Snippets

These snippets are my attempt to save and organize various bits of code, best practices, and resources relating to web development and design. They also function as a to do list of sorts, for things I want to implement in my own code, but haven’t yet. The concept is inspired by Jeremy Keith’s links and CSS-Tricks, among other things. Enjoy.

Saying Goodbye to Firebug

The Firebug logo: a stylized beetle with an orange, flaming carapace.

Firebug has been a phenomenal success. Over its 12-year lifespan, the open source tool developed a near cult following among web developers. When it came out in 2005, Firebug was the first tool to let programmers inspect, edit, and debug code right in the Firefox browser. It also let you monitor CSS, HTML, and JavaScript live in any web page, which was a huge step forward.

Firebug caught people’s attention — and more than a million loyal fans still use it today.

So it’s sad that Firebug is now reaching end-of-life in the Firefox browser, with the release of Firefox Quantum (version 57) next month. The good news is that all the capabilities of Firebug are now present in current Firefox Developer Tools.

The story of Firefox and Firebug is synonymous with the rise of the web. We fought the good fight and changed how developers inspect HTML and debug JS in the browser. Firebug ushered in the Web 2.0 era. Today, the work pioneered by the Firebug community over the last 12 years lives on in Firefox Developer Tools.

Tags: 

Should I try to use the IE implementation of CSS Grid Layout?

If you are using Grid in a very simple way, and positioning items rather than using auto-placement then the fact that grid exists in Internet Explorer from version 10 could turn out very useful. You could certainly use this in order to create a simpler layout for IE10 and up, once Grid is shipped in other browsers.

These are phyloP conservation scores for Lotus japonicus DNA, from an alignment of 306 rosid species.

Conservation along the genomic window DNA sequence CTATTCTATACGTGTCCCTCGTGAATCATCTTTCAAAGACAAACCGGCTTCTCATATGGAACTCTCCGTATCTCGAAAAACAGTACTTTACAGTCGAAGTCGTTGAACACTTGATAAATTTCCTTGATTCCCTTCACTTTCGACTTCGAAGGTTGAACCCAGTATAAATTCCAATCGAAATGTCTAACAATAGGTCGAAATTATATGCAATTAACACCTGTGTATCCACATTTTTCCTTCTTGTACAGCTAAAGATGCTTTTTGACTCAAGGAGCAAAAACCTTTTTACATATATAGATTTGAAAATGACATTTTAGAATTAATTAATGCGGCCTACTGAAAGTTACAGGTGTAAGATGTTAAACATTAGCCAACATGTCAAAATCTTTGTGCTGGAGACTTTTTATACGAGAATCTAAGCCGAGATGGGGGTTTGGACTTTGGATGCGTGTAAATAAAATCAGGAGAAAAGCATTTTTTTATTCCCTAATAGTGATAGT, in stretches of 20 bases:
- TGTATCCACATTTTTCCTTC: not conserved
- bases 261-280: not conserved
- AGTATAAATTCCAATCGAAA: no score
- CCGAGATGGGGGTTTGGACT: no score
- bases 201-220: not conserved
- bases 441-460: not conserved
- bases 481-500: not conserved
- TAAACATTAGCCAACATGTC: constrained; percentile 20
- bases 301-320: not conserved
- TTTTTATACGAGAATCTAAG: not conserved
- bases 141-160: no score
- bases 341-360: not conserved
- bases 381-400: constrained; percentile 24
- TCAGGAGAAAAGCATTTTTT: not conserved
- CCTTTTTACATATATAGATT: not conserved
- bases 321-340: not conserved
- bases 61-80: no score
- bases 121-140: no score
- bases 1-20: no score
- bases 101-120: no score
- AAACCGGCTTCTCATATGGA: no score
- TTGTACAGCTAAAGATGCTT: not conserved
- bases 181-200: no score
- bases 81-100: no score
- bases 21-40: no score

However be aware that this is going to require some additional testing and work, you are unlikely to be able to simply rely on Autoprefixer to run and do the work for you. For example, if you have used auto placement for any item and then don’t set a position using the -ms properties, that item is going to stack up with any other unpositioned items in the first grid cell.

The good news is that the IE implementation is pretty much frozen in time between IE10, 11 and current versions of Edge (presumably until Edge updates to the new specification). So work you do to implement grid in IE should work in those versions without needing to do different things for different IEs.

Tags: 

Excluding Microsoft Edge's old CSS Grid implementation with feature queries

The challenge is Microsoft Edge, the only modern browser that, as of this writing, still uses the old grid specification. It returns true for @supports (display: grid) {}, even though its grid support is spotty and non-standard. Most relevant for our example is the lack of support for the grid-template-areas and grid-area properties and for the minmax() function. As a result, a feature query targeting display: grid would not exclude Microsoft Edge, and users of this browser would be served a broken layout. To resolve this issue and serve up grid layouts to Microsoft Edge only when the browser gets full support for the specification, target one of the unsupported features instead:

CSS

@supports (grid-area: auto) {}

Tags: 

An event for CSS position: sticky

Here’s a secret: You may not need scroll events in your next app. Using an IntersectionObserver, I show how you can fire a custom event when position:sticky elements become fixed or when they stop sticking. All without the use of scroll listeners.

[…]

One of the practical limitations of using CSS sticky position is that it doesn’t provide a platform signal to know when the property is active. In other words, there’s no event to know when an element becomes sticky or when it stops being sticky.

Tags: 

Pages